The opening credits feature a shot of Elvis’ chucks.
Before the Beatles, Rolling Stones, AC/DC, Led Zeppelin, Jimi Hendrix, and Queen were playing rock music in sold out stadiums around the world, there was a small studio in Memphis, Tennessee that created the rock and roll sound from the guitars, pianos, and vocals from four guys named Jerry Lee Lewis, Carl Perkins, Johnny Cash, and Elvis Presley. Drake Milligan stars as Elvis and wears black chucks in Sun Records, a music industry drama about the birth of rock and roll. The show premiered on CMT in February of 2017, and is based on the play Million Dollar Quartet.
Elvis and Trixie sit by the bank of the Mississippi River.
The show follows rock and roll pioneer Sam Phillips (Chad Michael Murray) and his secretary Marion Keisker (Margaret Anne Florence) as they open up the Memphis Recording Studio in Memphis, Tennessee. Sam has dreams and aspirations to create hit records with a new sound that no one has ever heard before. With the help of local radio disc jockey Dewey Philips (Keir O'Donnell), they start bringing in some big name artists from big labels, such as B.B. King, to record. However, the bills quickly start to pile up as their own homegrown acts aren’t charting or selling. Sam is at the end of his rope and bank account, and in need of a megastar to help save his dream.
Many minor characters wear chucks in the show, which helps bolster the 1950’s aesthetic.
Elsewhere in Memphis, a young, poor Elvis Presley (Drake Milligan) is trying to find himself in a world that doesn’t see things the way he does. He loves singing songs and listening to music, but his dad wants him to ditch that nonsense and get a good paying job to help out around the house. Elvis is also seeing a girl by the name of Trixie, who he wants to see the world with. However, after her daddy sees young Elvis strolling out of a “colored” church, he forbids her from ever seeing him again. This helps Elvis realize that Memphis is too small for him, and one way or another, he is going to leave town and see what the world has to offer.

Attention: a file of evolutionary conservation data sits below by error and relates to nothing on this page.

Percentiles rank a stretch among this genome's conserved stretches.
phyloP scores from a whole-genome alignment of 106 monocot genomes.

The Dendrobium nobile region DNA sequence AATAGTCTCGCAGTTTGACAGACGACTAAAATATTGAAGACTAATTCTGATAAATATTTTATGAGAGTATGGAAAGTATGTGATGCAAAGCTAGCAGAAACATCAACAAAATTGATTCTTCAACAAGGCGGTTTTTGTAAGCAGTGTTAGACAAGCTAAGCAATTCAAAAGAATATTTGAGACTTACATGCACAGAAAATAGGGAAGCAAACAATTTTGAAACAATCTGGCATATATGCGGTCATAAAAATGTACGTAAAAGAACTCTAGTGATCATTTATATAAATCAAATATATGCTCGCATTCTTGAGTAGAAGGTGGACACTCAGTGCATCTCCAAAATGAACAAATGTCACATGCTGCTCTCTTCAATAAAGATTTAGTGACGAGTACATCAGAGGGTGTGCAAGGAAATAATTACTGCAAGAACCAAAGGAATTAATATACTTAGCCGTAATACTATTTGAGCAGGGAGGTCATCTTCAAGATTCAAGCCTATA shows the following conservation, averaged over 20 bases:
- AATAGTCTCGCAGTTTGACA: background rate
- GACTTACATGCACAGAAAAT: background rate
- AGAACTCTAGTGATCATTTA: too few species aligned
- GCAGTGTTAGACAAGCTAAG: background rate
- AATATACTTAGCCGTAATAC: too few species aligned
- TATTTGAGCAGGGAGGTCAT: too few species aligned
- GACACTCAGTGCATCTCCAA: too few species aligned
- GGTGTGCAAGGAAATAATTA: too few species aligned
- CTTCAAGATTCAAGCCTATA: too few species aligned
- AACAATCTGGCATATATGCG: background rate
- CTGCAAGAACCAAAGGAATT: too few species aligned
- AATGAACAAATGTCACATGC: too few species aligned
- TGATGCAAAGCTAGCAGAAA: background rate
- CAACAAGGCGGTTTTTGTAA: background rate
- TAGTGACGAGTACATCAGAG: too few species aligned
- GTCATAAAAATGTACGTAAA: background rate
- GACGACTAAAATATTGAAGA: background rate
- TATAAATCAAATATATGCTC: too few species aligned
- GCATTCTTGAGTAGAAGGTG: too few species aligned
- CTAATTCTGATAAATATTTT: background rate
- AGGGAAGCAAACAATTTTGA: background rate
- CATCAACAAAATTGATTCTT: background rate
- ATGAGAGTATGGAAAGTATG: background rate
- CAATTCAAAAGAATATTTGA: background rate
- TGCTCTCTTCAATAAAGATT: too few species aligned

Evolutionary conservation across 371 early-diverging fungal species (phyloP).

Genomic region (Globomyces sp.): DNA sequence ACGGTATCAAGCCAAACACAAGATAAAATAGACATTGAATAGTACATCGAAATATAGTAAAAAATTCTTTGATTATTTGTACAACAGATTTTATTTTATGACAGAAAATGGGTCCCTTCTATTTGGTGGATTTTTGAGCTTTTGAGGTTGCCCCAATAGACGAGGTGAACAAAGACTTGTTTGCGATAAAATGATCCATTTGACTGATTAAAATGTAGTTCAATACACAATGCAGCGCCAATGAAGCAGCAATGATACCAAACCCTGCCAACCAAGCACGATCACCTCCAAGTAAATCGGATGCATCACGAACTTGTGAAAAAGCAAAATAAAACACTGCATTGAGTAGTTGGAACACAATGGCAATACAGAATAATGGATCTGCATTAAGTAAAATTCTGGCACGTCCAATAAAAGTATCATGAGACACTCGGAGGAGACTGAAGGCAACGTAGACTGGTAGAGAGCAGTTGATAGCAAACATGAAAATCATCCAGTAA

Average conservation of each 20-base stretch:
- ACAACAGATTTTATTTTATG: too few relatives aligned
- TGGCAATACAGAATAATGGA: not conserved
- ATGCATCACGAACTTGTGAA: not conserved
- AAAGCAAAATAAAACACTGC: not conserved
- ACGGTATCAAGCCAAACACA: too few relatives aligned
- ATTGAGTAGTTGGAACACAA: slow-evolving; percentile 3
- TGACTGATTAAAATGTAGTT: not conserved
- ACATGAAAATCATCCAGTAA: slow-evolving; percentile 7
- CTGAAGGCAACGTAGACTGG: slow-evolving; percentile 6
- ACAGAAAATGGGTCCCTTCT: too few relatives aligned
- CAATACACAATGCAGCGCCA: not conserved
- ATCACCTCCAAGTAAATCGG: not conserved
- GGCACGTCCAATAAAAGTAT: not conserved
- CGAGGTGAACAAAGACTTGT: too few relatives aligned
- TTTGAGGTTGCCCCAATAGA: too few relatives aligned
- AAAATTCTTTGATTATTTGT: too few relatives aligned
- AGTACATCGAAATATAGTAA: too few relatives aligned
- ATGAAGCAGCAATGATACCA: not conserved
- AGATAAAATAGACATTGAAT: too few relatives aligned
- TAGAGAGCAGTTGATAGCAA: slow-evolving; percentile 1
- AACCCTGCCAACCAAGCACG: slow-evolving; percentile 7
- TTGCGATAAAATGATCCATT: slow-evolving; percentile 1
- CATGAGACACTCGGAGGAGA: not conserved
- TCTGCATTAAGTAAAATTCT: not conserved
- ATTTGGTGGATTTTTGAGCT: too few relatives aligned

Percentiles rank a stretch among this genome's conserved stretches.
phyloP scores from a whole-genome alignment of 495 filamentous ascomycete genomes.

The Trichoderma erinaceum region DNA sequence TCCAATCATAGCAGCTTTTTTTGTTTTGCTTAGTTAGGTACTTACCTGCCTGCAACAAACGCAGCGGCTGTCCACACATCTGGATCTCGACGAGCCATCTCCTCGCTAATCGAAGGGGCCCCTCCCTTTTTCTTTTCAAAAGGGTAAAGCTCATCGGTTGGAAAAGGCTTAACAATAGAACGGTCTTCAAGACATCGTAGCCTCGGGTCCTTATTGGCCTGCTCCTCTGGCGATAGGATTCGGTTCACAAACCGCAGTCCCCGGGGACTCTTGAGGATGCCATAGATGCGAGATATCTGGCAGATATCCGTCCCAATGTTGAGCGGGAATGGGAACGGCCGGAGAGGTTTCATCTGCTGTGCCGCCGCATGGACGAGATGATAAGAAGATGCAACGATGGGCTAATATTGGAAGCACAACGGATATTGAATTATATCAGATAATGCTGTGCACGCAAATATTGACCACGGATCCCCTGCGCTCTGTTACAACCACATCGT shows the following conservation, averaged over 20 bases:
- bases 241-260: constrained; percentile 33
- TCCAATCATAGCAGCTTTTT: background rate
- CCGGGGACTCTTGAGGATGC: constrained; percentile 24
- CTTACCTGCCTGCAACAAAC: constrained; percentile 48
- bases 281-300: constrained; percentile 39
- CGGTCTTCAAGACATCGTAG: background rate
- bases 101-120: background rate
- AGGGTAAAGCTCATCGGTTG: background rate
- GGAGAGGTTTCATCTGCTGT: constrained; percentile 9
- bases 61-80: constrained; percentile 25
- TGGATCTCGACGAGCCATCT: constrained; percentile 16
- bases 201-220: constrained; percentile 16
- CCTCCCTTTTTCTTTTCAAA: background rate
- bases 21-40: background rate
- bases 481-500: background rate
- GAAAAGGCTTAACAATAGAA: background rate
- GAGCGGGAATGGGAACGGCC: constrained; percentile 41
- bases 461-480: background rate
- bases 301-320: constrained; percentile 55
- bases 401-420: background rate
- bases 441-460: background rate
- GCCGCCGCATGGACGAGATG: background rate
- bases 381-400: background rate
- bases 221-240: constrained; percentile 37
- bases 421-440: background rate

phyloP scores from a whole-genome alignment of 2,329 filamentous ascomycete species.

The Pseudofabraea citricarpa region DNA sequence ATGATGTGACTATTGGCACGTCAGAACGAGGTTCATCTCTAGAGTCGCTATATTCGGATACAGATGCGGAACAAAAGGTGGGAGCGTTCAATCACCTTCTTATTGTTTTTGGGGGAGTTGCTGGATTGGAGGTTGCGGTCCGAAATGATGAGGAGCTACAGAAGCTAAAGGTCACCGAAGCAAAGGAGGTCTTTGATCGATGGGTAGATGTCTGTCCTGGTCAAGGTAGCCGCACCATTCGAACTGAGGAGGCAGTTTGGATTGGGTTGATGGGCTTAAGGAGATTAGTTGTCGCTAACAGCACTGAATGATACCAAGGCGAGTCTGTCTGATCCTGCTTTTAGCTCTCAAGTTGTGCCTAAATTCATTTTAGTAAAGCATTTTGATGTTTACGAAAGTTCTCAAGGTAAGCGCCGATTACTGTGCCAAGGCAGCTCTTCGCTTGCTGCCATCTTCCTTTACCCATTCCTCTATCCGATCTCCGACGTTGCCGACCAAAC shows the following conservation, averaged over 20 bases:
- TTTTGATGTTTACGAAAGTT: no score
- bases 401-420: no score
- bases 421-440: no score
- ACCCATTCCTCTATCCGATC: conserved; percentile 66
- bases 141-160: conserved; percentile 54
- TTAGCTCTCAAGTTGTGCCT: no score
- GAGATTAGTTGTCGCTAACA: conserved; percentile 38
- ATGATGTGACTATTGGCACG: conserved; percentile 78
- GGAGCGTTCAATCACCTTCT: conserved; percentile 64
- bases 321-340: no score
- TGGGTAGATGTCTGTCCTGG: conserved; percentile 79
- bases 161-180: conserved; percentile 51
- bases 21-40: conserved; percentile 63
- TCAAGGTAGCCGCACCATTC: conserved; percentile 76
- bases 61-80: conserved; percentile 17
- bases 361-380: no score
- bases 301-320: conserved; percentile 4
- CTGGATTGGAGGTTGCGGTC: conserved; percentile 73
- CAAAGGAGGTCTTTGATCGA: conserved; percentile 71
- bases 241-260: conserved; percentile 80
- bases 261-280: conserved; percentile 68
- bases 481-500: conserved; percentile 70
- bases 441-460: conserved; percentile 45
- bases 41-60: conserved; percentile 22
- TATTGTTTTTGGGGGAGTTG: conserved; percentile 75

Elvis wearing the basketball gear of the time, including chucks.
In rural Arkansas, Johnny Cash (Kevin Fonteyne) is having the same realization that Elvis is about his home. His dad is small minded and bitter, and there’s nothing left to farm on the dirt he was raised on. However, unlike Elvis, Cash thinks joining the Air Force is his best option, and ships off to Germany where he uses music to cope with his loneliness. Back in the United States, Colonel Tom Parker (Billy Gardell) is making the fairground circuit with his artist Eddie Idol, and we see his business savvy along with his larger than life personality.
Elvis has to sneak out of Trixie’s room after her daddy forbids her from seeing him.
The show captures the look and feel of 1950’s Memphis perfectly, and you get the sense that the city is an integral part of the story. The actors chosen to play the parts of Elvis, Cash, Jerry Lee, Carl Perkins, and all the other musicians on the show do an excellent job bringing these legends to life. Chad Michael Murray does a good job of making Sam Phillips a character we should root for, and never lets him get upstaged by the King. As this show follows Elvis before he became the King, he spends the majority of the show in blue jeans and black chucks, the predominant style of the time. One criticism that can be placed on this show is that there simply isn’t enough time to flesh out all of these major characters. The first eight episode season is primarily focused on Sam Phillips and Elvis’ journey together in Memphis. Because of this, characters like Johnny Cash, Col. Parker, Carl Perkins, Ike Turner, and Jerry Lee Lewis (Christian Lees) are given the short straw when it comes to time, and often feel shoehorned into a Sam Phillips/Elvis Presley biopic. The second season of the show is currently being shopped by the producers to Amazon and The CW, as CMT chose not to renew it on their network. Here’s hoping it gets picked up, as it would certainly be interesting to see where these icons of rock and roll go from here.
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